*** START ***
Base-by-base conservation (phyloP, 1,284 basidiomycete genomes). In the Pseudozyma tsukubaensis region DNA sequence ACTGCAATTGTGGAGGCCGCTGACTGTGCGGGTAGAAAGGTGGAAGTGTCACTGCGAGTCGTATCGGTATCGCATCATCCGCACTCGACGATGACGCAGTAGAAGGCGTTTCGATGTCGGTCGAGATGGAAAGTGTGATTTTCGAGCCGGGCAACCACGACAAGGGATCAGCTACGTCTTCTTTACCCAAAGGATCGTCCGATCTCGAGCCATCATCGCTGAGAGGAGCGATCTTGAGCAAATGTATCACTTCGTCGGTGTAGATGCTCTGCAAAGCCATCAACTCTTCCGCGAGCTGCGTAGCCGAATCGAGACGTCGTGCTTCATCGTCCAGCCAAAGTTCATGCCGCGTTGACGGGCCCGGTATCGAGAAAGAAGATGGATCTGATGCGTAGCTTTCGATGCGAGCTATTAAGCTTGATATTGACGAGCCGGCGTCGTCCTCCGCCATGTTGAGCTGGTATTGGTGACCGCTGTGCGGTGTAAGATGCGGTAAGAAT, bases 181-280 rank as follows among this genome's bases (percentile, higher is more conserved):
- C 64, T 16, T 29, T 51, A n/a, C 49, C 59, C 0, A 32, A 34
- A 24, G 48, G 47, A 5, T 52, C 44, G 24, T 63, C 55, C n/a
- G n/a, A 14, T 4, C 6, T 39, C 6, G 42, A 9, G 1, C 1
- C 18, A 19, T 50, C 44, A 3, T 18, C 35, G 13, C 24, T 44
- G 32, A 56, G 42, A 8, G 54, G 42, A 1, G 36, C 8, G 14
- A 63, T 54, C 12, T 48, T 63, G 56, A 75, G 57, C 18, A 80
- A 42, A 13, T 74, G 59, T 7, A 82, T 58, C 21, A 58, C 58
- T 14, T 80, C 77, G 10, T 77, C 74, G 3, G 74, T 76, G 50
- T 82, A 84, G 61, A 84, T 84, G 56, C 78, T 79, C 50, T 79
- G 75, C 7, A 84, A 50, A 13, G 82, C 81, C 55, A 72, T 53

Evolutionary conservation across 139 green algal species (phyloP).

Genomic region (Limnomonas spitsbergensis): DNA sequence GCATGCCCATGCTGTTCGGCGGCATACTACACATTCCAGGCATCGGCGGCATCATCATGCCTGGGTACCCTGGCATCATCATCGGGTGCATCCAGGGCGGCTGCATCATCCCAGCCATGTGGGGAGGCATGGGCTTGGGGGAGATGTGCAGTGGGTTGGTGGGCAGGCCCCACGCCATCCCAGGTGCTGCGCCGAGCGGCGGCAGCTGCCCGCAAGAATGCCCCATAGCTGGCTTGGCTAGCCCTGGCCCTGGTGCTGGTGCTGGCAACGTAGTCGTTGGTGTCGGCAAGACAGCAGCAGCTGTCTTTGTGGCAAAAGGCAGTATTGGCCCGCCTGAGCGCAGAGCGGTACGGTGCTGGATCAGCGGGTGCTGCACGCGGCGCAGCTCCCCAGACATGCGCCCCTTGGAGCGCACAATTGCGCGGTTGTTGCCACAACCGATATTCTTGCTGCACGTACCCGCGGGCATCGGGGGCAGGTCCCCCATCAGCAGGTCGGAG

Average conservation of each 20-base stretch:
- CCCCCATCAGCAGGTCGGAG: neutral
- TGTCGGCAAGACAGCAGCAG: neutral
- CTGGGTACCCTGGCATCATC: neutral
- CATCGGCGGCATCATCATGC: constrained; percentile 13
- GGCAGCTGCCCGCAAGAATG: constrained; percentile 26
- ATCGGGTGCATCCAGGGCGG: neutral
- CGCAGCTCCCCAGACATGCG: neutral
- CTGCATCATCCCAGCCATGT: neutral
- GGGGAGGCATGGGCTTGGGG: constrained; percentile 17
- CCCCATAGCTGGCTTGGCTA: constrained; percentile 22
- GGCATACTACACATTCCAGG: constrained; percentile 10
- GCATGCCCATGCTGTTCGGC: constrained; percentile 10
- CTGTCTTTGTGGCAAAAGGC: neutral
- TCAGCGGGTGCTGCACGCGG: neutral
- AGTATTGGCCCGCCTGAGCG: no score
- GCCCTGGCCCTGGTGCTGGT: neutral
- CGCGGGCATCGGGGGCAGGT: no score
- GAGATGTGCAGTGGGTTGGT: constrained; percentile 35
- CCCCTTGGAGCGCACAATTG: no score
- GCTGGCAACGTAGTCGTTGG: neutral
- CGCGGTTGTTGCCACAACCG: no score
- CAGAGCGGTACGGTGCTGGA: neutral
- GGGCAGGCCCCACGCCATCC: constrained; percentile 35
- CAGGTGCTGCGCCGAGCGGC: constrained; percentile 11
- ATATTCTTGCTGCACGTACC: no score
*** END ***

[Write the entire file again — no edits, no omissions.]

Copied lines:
Base-by-base conservation (phyloP, 1,284 basidiomycete genomes). In the Pseudozyma tsukubaensis region DNA sequence ACTGCAATTGTGGAGGCCGCTGACTGTGCGGGTAGAAAGGTGGAAGTGTCACTGCGAGTCGTATCGGTATCGCATCATCCGCACTCGACGATGACGCAGTAGAAGGCGTTTCGATGTCGGTCGAGATGGAAAGTGTGATTTTCGAGCCGGGCAACCACGACAAGGGATCAGCTACGTCTTCTTTACCCAAAGGATCGTCCGATCTCGAGCCATCATCGCTGAGAGGAGCGATCTTGAGCAAATGTATCACTTCGTCGGTGTAGATGCTCTGCAAAGCCATCAACTCTTCCGCGAGCTGCGTAGCCGAATCGAGACGTCGTGCTTCATCGTCCAGCCAAAGTTCATGCCGCGTTGACGGGCCCGGTATCGAGAAAGAAGATGGATCTGATGCGTAGCTTTCGATGCGAGCTATTAAGCTTGATATTGACGAGCCGGCGTCGTCCTCCGCCATGTTGAGCTGGTATTGGTGACCGCTGTGCGGTGTAAGATGCGGTAAGAAT, bases 181-280 rank as follows among this genome's bases (percentile, higher is more conserved):
- C 64, T 16, T 29, T 51, A n/a, C 49, C 59, C 0, A 32, A 34
- A 24, G 48, G 47, A 5, T 52, C 44, G 24, T 63, C 55, C n/a
- G n/a, A 14, T 4, C 6, T 39, C 6, G 42, A 9, G 1, C 1
- C 18, A 19, T 50, C 44, A 3, T 18, C 35, G 13, C 24, T 44
- G 32, A 56, G 42, A 8, G 54, G 42, A 1, G 36, C 8, G 14
- A 63, T 54, C 12, T 48, T 63, G 56, A 75, G 57, C 18, A 80
- A 42, A 13, T 74, G 59, T 7, A 82, T 58, C 21, A 58, C 58
- T 14, T 80, C 77, G 10, T 77, C 74, G 3, G 74, T 76, G 50
- T 82, A 84, G 61, A 84, T 84, G 56, C 78, T 79, C 50, T 79
- G 75, C 7, A 84, A 50, A 13, G 82, C 81, C 55, A 72, T 53

Evolutionary conservation across 139 green algal species (phyloP).

Genomic region (Limnomonas spitsbergensis): DNA sequence GCATGCCCATGCTGTTCGGCGGCATACTACACATTCCAGGCATCGGCGGCATCATCATGCCTGGGTACCCTGGCATCATCATCGGGTGCATCCAGGGCGGCTGCATCATCCCAGCCATGTGGGGAGGCATGGGCTTGGGGGAGATGTGCAGTGGGTTGGTGGGCAGGCCCCACGCCATCCCAGGTGCTGCGCCGAGCGGCGGCAGCTGCCCGCAAGAATGCCCCATAGCTGGCTTGGCTAGCCCTGGCCCTGGTGCTGGTGCTGGCAACGTAGTCGTTGGTGTCGGCAAGACAGCAGCAGCTGTCTTTGTGGCAAAAGGCAGTATTGGCCCGCCTGAGCGCAGAGCGGTACGGTGCTGGATCAGCGGGTGCTGCACGCGGCGCAGCTCCCCAGACATGCGCCCCTTGGAGCGCACAATTGCGCGGTTGTTGCCACAACCGATATTCTTGCTGCACGTACCCGCGGGCATCGGGGGCAGGTCCCCCATCAGCAGGTCGGAG

Average conservation of each 20-base stretch:
- CCCCCATCAGCAGGTCGGAG: neutral
- TGTCGGCAAGACAGCAGCAG: neutral
- CTGGGTACCCTGGCATCATC: neutral
- CATCGGCGGCATCATCATGC: constrained; percentile 13
- GGCAGCTGCCCGCAAGAATG: constrained; percentile 26
- ATCGGGTGCATCCAGGGCGG: neutral
- CGCAGCTCCCCAGACATGCG: neutral
- CTGCATCATCCCAGCCATGT: neutral
- GGGGAGGCATGGGCTTGGGG: constrained; percentile 17
- CCCCATAGCTGGCTTGGCTA: constrained; percentile 22
- GGCATACTACACATTCCAGG: constrained; percentile 10
- GCATGCCCATGCTGTTCGGC: constrained; percentile 10
- CTGTCTTTGTGGCAAAAGGC: neutral
- TCAGCGGGTGCTGCACGCGG: neutral
- AGTATTGGCCCGCCTGAGCG: no score
- GCCCTGGCCCTGGTGCTGGT: neutral
- CGCGGGCATCGGGGGCAGGT: no score
- GAGATGTGCAGTGGGTTGGT: constrained; percentile 35
- CCCCTTGGAGCGCACAATTG: no score
- GCTGGCAACGTAGTCGTTGG: neutral
- CGCGGTTGTTGCCACAACCG: no score
- CAGAGCGGTACGGTGCTGGA: neutral
- GGGCAGGCCCCACGCCATCC: constrained; percentile 35
- CAGGTGCTGCGCCGAGCGGC: constrained; percentile 11
- ATATTCTTGCTGCACGTACC: no score